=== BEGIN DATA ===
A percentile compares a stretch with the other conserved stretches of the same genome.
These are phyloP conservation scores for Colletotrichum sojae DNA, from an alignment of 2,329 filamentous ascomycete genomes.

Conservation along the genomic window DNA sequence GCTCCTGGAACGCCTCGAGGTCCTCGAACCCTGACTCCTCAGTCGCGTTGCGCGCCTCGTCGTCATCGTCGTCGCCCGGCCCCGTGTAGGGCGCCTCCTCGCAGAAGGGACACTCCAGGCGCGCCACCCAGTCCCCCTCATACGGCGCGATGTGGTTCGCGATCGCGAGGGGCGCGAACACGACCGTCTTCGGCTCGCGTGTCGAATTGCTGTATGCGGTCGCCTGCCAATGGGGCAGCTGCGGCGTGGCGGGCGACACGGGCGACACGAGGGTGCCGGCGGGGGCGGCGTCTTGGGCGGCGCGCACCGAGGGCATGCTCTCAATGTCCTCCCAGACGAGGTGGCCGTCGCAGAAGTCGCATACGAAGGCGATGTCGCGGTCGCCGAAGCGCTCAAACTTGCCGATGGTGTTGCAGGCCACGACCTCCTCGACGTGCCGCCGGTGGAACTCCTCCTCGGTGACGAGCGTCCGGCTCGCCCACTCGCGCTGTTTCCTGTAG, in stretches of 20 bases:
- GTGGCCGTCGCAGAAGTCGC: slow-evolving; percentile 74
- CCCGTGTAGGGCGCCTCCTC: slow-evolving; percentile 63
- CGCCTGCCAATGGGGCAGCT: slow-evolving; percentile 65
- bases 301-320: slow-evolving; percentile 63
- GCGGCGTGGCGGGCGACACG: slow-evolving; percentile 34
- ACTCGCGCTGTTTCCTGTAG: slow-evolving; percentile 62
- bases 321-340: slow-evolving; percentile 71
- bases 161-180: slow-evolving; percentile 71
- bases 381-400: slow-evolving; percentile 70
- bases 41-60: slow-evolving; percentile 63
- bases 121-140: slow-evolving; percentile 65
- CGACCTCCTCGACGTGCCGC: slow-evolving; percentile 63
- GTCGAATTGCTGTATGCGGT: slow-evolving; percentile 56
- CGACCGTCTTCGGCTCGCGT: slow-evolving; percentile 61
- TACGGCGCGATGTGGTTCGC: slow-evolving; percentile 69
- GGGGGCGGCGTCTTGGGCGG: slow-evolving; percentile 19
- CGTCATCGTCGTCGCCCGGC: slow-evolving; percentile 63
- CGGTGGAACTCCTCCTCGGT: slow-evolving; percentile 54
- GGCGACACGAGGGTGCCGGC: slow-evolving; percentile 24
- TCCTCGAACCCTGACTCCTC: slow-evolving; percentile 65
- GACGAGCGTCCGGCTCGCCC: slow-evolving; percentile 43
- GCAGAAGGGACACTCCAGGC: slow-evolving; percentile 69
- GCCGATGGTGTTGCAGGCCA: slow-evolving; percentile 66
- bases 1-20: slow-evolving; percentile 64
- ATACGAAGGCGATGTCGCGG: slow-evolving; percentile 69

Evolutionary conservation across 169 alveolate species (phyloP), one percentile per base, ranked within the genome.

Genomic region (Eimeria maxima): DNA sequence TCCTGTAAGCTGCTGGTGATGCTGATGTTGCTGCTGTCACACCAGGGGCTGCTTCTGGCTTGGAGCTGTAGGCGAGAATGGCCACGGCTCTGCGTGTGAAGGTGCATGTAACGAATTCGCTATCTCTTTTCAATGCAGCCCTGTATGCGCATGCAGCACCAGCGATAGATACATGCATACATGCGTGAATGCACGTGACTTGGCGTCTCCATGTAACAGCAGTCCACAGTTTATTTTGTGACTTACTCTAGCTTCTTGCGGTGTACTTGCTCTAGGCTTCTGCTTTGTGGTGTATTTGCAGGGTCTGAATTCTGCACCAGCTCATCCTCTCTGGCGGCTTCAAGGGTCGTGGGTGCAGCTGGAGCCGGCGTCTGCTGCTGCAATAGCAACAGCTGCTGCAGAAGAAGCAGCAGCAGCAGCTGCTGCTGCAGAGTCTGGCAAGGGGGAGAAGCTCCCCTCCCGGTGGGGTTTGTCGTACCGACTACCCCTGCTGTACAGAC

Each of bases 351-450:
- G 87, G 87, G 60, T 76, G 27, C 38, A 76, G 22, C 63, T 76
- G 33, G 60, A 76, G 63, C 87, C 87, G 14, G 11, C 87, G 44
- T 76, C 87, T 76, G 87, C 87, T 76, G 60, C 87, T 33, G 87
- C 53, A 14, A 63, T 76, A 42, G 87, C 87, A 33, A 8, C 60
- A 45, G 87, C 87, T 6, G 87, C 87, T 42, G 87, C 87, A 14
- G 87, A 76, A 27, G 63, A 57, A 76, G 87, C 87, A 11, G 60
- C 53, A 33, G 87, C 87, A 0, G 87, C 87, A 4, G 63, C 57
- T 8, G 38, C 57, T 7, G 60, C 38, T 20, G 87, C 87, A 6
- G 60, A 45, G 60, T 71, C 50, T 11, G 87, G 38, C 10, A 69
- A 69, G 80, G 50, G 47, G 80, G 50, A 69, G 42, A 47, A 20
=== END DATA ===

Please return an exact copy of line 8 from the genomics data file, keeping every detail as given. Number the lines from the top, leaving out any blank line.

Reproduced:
- GCGGCGTGGCGGGCGACACG: slow-evolving; percentile 34